All the Cool Cars Europe Is Getting in 2021 and We’re Not

The world’s automotive markets are as diverse as ever, with regulation driving the portfolio as much as customer preferences. Europe has been a zealous driver of electrification, and ultra-rigid fuel economy requirements have continued to favor smaller cars than U.S. customers would care to look at. Following is an overview of the most interesting cars to be launched in Europe in the 2021 model year—those that we don’t get:

Window Shopping: Best Older European Cars

Audi SQ2

European buyers have a couple of fresh choices: first Audi’s Q2 was facelifted in the autumn, and now February 2021 will see this updated SQ2. Fitted with a 2.0-liter TFSI that makes a nice, even 300 horsepower, it packs as much luxury and performance into the compact-crossover body style as possible, even including an optional Bang & Olufsen sound system. The cute, inconspicuous little Audi can charge along the autobahn all day at a (governed) 155 mph.

Citroën C4

French carmaker Citroën is back in all its glorious weirdness, and the most recent example is the C4, a compact crossover that looks a lot different from any conventional offering. The chiseled lines hide an ultra-futuristic interior with glass surfaces, digital effects, and ’80s-inspired seat patterns. This front-wheel-drive car comes with a choice of a gasoline, diesel, or electric powertrain; you can even get a manual transmission.

DS 9

French luxury is back: DS, the upmarket Citroën spinoff, is launching a sedan called the DS 9 that’s a quintessential car for French government officials. It comes with a conventional or a hybrid powertrain, and the interior features wonderfully quirky art déco elements. It won’t go far in markets such as Germany, where large sedans are far outsold by high-powered station wagons.

Dacia Sandero

This “supermini” from the Romanian subsidiary of Renault is not exactly a cool car. But it is pretty awesome to get a brand-new, decent car for just over 7000 euros (about $8600) before sales tax. For that kind of money, you get a 65-hp three-banger, no air conditioning, and no radio. Add a few thousand, and you can get those extras plus a turbocharged three-cylinder with 90 horsepower. And there’s a crossover version that adds unpainted cladding and a bit more ground clearance. Basic mobility is still cheap in Europe, although it may not stay that way: An EV’s battery pack costs more than an entire Dacia Sandero.

Older Cars You Can Finally Import in 2021

Genesis G70 Shooting Brake

The Genesis G70 is one of our favorite sports sedans. When Hyundai’s premium brand launches in Europe in late 2021, the Old World will be treated to an especially interesting model: the G70 Shooting Brake. It’s a legitimate alternative to the Audi A4 Avant and the BMW 3-series Touring, but it looks sportier than either. We mourn a loss, too: It looks like the manual transmission is gone with the G70’s facelift. So the perfect one, a manual Shooting Brake, will never be built.

Hyundai i30 N

The aggressive and affordable Hyundai i30 N enters the next level with an extensive facelift and a new, optional eight-speed dual-clutch transmission. Power rises to 280 horsepower. We have driven the previous i30 N, and it has former BMW M honcho Albert Biermann’s handwriting all over it. He moved to Hyundai a few years ago and quickly advanced to become global head of engineering, and the i30 N is one of his pet projects. This car is as good as the Volkswagen GTI—perhaps better in some ways.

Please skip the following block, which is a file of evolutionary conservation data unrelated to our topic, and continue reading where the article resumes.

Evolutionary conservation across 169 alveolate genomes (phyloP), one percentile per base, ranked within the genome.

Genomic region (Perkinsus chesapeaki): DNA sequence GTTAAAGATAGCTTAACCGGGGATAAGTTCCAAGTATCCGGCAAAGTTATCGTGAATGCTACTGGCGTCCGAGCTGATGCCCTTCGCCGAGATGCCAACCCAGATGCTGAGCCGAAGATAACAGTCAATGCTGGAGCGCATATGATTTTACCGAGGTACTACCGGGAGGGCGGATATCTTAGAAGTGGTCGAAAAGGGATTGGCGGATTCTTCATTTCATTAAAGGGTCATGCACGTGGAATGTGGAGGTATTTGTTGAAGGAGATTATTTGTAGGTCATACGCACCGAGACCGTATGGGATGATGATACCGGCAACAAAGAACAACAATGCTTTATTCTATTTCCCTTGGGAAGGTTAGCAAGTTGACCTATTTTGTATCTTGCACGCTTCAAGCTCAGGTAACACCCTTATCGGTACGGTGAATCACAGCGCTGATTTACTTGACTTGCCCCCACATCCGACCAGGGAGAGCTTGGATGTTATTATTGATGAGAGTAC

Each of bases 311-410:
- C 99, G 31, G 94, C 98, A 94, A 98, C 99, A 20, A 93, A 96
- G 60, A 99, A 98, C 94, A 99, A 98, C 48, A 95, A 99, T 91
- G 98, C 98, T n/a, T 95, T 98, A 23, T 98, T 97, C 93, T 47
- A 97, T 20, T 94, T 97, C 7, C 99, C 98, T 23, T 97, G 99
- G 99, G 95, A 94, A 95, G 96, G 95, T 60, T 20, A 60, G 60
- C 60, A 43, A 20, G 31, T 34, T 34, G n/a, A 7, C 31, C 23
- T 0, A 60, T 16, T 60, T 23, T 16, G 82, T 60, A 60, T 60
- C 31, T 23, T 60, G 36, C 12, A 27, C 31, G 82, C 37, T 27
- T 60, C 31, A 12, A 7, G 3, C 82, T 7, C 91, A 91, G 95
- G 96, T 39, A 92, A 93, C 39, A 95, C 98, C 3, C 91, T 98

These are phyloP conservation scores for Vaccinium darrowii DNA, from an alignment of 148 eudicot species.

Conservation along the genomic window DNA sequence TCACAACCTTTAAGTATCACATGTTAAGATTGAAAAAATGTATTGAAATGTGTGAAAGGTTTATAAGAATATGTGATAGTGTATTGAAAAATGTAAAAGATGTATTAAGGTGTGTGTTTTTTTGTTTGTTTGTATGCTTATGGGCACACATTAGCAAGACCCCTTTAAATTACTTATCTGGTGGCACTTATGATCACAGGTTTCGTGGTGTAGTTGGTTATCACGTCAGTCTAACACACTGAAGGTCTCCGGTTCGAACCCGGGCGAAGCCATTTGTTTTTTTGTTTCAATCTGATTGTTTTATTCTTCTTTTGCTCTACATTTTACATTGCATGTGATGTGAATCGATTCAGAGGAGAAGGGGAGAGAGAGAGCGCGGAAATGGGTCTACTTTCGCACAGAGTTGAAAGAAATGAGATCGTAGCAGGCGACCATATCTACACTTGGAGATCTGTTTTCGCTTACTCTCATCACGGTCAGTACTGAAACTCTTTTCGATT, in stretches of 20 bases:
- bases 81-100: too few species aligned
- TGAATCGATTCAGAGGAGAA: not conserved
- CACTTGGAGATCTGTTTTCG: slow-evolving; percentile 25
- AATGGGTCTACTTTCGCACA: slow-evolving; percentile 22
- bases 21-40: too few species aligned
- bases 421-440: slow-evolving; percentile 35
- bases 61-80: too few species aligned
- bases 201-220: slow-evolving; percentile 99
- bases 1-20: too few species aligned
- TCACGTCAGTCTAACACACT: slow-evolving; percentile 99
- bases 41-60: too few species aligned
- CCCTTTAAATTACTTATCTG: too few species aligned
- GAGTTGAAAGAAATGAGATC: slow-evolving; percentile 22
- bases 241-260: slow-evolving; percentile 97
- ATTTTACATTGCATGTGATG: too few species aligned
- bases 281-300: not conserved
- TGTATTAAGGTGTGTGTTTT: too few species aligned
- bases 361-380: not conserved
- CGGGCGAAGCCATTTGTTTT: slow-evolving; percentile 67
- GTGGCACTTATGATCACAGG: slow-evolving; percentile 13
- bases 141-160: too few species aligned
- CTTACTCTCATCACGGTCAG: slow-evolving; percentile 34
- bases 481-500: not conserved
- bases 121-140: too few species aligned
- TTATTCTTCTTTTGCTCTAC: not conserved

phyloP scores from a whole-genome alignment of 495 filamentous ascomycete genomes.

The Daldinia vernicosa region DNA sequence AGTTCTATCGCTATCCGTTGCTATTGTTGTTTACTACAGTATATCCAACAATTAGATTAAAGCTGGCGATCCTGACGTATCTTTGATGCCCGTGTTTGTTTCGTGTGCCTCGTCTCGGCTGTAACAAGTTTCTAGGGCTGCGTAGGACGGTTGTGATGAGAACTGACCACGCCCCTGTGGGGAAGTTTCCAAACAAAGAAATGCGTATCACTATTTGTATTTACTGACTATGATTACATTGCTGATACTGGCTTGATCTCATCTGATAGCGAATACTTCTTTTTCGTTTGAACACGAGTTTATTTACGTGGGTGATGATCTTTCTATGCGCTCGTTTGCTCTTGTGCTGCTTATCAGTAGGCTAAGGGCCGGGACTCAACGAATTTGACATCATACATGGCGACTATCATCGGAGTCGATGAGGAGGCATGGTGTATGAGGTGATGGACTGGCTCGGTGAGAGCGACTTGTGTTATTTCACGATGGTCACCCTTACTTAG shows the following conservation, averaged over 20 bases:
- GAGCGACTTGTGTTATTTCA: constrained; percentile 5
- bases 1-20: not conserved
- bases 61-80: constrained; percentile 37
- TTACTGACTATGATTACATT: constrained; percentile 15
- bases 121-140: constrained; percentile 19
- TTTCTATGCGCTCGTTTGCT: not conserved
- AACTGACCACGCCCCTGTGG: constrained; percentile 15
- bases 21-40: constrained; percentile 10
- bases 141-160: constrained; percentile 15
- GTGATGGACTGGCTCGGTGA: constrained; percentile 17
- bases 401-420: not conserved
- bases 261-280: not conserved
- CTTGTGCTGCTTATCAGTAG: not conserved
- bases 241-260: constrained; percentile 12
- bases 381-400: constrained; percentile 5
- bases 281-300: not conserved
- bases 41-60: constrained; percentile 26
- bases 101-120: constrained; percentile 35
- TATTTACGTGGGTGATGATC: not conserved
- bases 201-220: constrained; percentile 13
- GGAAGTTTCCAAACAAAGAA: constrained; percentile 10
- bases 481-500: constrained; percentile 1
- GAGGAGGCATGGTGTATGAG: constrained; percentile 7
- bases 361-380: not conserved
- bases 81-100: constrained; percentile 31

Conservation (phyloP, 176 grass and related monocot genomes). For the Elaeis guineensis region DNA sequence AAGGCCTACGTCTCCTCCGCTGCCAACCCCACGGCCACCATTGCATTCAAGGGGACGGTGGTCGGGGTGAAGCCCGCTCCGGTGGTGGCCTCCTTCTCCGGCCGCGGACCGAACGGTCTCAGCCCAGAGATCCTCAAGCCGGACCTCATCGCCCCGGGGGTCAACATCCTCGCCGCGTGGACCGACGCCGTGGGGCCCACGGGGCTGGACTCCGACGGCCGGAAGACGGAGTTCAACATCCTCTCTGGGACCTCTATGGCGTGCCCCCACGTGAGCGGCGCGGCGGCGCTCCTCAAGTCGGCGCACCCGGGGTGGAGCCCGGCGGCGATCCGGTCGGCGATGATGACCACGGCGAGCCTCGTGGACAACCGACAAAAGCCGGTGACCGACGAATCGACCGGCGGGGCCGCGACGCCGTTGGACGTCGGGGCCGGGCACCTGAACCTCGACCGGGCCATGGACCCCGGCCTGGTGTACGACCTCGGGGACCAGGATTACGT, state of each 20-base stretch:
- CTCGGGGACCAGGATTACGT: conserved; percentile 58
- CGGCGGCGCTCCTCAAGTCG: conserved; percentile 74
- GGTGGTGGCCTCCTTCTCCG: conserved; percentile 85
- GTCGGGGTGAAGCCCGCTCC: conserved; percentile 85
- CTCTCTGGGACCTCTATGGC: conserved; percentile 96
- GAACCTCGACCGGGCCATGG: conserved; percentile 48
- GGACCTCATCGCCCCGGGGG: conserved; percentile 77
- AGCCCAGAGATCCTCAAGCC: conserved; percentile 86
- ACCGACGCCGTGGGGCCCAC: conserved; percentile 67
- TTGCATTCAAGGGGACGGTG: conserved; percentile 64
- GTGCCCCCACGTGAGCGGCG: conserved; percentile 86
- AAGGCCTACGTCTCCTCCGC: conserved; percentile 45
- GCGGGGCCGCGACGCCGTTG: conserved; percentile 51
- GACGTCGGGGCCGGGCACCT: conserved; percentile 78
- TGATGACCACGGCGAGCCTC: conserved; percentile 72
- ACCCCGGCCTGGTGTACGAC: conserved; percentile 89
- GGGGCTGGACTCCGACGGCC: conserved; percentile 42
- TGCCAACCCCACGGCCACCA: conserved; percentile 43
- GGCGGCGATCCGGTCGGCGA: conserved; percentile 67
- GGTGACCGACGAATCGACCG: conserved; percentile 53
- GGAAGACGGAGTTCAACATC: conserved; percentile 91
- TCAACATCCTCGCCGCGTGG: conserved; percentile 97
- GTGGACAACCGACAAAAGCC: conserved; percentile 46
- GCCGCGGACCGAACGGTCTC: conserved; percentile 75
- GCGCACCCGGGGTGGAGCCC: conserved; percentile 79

Land Rover Defender 90 Turbo-Diesel

Diesel scandal or not, the oil burner remains wildly popular in Europe, and its benefits are felt nowhere more than in a heavy off-roader. Massive torque and very reasonable drinking habits make the 3.0-liter straight-six a far better choice than the four-cylinder gasoline engine or the complex and heavy hybrid gasoline straight-six in the Defender lineup. The diesel is available with 200, 249, or 300 horsepower; make ours with steel wheels and the six-passenger configuration, please.

Peugeot 508 PSE

The elegant Peugeot 508 gains a top-of-the-line model with the PSE, available both as a sedan and as a station wagon. It’s fitted with a 1.6-liter turbo and plug-in hybridization for a total power output of 360 horsepower, and the car’s character is decidedly sporty. It’s no M3, but the electrified powertrain fits the modern appeal of the 508 exceedingly well.

Suzuki Jimny Commercial Vehicle

The lovable and capable Suzuki Jimny is the world’s smallest real off-roader, far from a car-based SUV. European fuel economy regulation has killed it off even though demand was through the roof, so it returns in 2021 as a commercial vehicle. Almost nothing changes, but the rear bench disappears in favor of a larger trunk. And the Jimny gets Europe’s “e-Call” cookie; we would prefer to do without this monitoring device.

Volkswagen Arteon Shooting Brake

VW’s flagship, the Arteon, gets two upgrades in Europe that won’t be offered in the U.S.: it will come with an upgraded 320-hp engine and sporty enhancements as the Arteon R—and on top of it, VW offers a Shooting Brake version that adds practicality and style. The Arteon R Shooting Brake looks great, and it rules the left lane with a 168-mph terminal velocity.

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